Notre Dame's all-star defensive front includes freshman Aaron Lynch (No. 2 ranked DE in his class), junior Louis Nix (No. 9 DT), and senior Ethan Johnson (No. 4), with Lynch's fellow true freshman Stephon Tuitt (No. 10) first off the bench. Johnson, Lynch, and Tuitt were five-star prospects; Nix a four-star.
First-year competitors Lynch, Nix, and Tuitt combined that evening, an 18-14 loss to the Seminoles (ahem, give-away), for 11 tackles, 3.5 sacks, and 4 total tackles for loss. The future of Notre Dame's defensive front had never been brighter.
2014: Ch-Ch-Ch-Changes…January 6, 2014: Nix, Lynch and Tuitt each enter the NFL Draft with a season of collegiate eligibility remaining, the latter pair prior to graduation, and Lynch long gone from college football's relevant consciousness.
I've referenced "Phase 2" of the Brian Kelly era in South Bend multiple times in the last 10 days -- it starts up front, with a second wave of defensive line talent looking to make its mark from 2015 and beyond.
But first, there's a bridge season required, and defensive line coach Mike Elston has a challenge ahead as Notre Dame tries to maintain its four-season strength as a stout rush defense.
Potential 5th-year senior: Justin Utupo. A former 227-pound OLB prospect, Utupo has since been evaluated at inside linebacker, dime package defensive end, dime package outside 'backer, and finally last fall, as a backup DE in a three-man front. He's been a key member of the team's kickoff return unit since 2011. Utupo tweeted in late December his intentions to return for a fifth season. While that's far from official, the loss of Tuitt makes it nearly mandatory for a defensive front in need of non-freshmen bodies next fall.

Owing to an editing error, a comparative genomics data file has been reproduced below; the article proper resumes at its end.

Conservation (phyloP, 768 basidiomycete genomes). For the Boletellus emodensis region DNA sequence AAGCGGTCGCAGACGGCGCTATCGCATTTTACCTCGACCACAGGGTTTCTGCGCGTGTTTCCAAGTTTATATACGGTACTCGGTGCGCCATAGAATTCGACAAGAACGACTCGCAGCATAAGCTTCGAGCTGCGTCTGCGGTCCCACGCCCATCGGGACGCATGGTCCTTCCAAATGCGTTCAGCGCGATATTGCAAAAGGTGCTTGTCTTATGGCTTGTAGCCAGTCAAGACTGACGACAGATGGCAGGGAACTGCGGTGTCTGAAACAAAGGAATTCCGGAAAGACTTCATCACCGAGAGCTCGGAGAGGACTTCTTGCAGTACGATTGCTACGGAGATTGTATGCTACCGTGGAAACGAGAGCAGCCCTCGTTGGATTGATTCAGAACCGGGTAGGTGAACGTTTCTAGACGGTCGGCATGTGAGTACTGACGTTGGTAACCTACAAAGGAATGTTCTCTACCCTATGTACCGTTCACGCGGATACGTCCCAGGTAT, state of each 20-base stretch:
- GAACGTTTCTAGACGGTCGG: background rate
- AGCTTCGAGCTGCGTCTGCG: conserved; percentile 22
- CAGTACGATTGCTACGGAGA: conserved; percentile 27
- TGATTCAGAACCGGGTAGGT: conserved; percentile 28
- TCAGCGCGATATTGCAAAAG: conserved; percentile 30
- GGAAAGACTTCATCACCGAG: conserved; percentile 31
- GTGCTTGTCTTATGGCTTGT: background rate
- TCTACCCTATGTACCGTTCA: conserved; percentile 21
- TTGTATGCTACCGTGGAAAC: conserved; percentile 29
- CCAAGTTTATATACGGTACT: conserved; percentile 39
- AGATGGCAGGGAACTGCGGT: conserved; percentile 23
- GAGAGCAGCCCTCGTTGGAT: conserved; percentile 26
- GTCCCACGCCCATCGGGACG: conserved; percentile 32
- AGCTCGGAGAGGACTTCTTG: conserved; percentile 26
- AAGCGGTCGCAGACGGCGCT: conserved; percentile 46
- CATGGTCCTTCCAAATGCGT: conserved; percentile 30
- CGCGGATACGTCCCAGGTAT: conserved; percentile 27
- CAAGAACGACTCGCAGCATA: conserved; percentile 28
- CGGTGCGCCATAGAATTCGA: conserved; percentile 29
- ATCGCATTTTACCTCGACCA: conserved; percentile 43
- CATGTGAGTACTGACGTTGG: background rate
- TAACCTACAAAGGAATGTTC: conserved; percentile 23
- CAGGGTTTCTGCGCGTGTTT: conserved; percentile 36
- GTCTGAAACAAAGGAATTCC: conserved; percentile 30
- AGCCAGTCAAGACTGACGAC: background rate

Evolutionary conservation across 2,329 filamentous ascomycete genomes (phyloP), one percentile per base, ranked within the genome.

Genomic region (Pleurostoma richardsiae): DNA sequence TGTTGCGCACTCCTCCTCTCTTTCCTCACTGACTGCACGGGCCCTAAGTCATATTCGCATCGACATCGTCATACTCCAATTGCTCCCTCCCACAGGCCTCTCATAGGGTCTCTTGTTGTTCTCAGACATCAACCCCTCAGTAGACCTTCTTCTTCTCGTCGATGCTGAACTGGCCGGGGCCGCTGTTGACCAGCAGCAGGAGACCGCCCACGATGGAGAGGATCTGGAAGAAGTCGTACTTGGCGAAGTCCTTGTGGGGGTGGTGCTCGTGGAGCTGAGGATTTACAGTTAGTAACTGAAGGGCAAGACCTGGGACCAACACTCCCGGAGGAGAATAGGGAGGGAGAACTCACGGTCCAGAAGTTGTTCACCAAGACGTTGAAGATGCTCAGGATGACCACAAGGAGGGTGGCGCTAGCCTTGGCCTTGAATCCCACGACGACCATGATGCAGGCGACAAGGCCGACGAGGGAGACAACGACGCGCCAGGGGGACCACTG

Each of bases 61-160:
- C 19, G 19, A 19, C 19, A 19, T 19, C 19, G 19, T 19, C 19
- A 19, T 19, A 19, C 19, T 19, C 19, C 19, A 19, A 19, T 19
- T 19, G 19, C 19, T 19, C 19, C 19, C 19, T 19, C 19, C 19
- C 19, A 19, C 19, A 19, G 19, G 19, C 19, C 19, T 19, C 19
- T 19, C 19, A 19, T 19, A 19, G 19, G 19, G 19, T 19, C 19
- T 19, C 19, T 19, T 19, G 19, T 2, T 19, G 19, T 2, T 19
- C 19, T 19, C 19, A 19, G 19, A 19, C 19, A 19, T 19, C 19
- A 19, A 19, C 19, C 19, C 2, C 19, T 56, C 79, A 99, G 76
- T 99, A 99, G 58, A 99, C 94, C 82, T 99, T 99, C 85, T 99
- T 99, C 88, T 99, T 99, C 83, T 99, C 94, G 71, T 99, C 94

Potential 2014 Class Additions: 6'4" 295-pound four-star defensive tackle prospect and Penn State pledge, Thomas Holley.
2014: Ever-Shifting Front?Irish fans wringing their hands over the lack of a true nose guard in the team's "base 3-4 defense," need not fret: It's a multiple front, a near 50-50 split between 4-down and 3-down over the last three seasons.
Though an immovable nose guard or nose tackle is ideal for any defensive front (3-down and 4-down alike), the only necessity is a healthy rotation of defensive linemen well-equipped to battle inside.
A healthy Sheldon Day is the key to the 2014 defense as the myriad young pieces and/or recovering veterans can fill in remaining line roles in a heavy rotation with staff favorite Day holding down more than 60 reps per game at various positions across the defensive front.